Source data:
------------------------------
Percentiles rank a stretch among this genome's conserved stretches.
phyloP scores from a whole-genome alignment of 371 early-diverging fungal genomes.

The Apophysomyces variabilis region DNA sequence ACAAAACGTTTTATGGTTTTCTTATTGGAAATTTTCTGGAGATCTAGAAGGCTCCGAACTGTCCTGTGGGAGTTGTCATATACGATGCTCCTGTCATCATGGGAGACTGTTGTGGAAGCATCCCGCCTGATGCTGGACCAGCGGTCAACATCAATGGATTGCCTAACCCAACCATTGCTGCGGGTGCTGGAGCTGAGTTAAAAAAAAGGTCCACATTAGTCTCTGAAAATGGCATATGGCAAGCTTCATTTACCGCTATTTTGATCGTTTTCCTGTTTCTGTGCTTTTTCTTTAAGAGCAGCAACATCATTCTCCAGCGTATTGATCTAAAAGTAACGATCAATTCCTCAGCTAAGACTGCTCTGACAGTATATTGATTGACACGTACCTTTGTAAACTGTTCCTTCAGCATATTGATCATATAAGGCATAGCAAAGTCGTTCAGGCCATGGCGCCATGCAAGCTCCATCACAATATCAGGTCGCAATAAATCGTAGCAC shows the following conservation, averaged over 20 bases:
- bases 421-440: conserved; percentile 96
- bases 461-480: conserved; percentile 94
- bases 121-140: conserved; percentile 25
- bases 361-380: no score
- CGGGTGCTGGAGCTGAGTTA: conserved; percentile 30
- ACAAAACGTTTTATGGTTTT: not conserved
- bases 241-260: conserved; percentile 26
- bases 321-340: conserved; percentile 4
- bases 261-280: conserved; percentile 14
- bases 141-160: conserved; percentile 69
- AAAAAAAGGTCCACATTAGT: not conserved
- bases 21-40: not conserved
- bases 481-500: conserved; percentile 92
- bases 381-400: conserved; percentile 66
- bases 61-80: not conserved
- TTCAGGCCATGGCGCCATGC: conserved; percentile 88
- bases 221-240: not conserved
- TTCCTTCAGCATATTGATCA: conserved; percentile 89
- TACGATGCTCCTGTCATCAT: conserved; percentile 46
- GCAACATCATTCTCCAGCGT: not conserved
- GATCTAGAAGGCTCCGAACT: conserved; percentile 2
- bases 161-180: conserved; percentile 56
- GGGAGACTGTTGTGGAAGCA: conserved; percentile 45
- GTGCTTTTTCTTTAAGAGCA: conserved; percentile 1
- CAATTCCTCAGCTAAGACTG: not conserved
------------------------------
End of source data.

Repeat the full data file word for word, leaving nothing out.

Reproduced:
Percentiles rank a stretch among this genome's conserved stretches.
phyloP scores from a whole-genome alignment of 371 early-diverging fungal genomes.

The Apophysomyces variabilis region DNA sequence ACAAAACGTTTTATGGTTTTCTTATTGGAAATTTTCTGGAGATCTAGAAGGCTCCGAACTGTCCTGTGGGAGTTGTCATATACGATGCTCCTGTCATCATGGGAGACTGTTGTGGAAGCATCCCGCCTGATGCTGGACCAGCGGTCAACATCAATGGATTGCCTAACCCAACCATTGCTGCGGGTGCTGGAGCTGAGTTAAAAAAAAGGTCCACATTAGTCTCTGAAAATGGCATATGGCAAGCTTCATTTACCGCTATTTTGATCGTTTTCCTGTTTCTGTGCTTTTTCTTTAAGAGCAGCAACATCATTCTCCAGCGTATTGATCTAAAAGTAACGATCAATTCCTCAGCTAAGACTGCTCTGACAGTATATTGATTGACACGTACCTTTGTAAACTGTTCCTTCAGCATATTGATCATATAAGGCATAGCAAAGTCGTTCAGGCCATGGCGCCATGCAAGCTCCATCACAATATCAGGTCGCAATAAATCGTAGCAC shows the following conservation, averaged over 20 bases:
- bases 421-440: conserved; percentile 96
- bases 461-480: conserved; percentile 94
- bases 121-140: conserved; percentile 25
- bases 361-380: no score
- CGGGTGCTGGAGCTGAGTTA: conserved; percentile 30
- ACAAAACGTTTTATGGTTTT: not conserved
- bases 241-260: conserved; percentile 26
- bases 321-340: conserved; percentile 4
- bases 261-280: conserved; percentile 14
- bases 141-160: conserved; percentile 69
- AAAAAAAGGTCCACATTAGT: not conserved
- bases 21-40: not conserved
- bases 481-500: conserved; percentile 92
- bases 381-400: conserved; percentile 66
- bases 61-80: not conserved
- TTCAGGCCATGGCGCCATGC: conserved; percentile 88
- bases 221-240: not conserved
- TTCCTTCAGCATATTGATCA: conserved; percentile 89
- TACGATGCTCCTGTCATCAT: conserved; percentile 46
- GCAACATCATTCTCCAGCGT: not conserved
- GATCTAGAAGGCTCCGAACT: conserved; percentile 2
- bases 161-180: conserved; percentile 56
- GGGAGACTGTTGTGGAAGCA: conserved; percentile 45
- GTGCTTTTTCTTTAAGAGCA: conserved; percentile 1
- CAATTCCTCAGCTAAGACTG: not conserved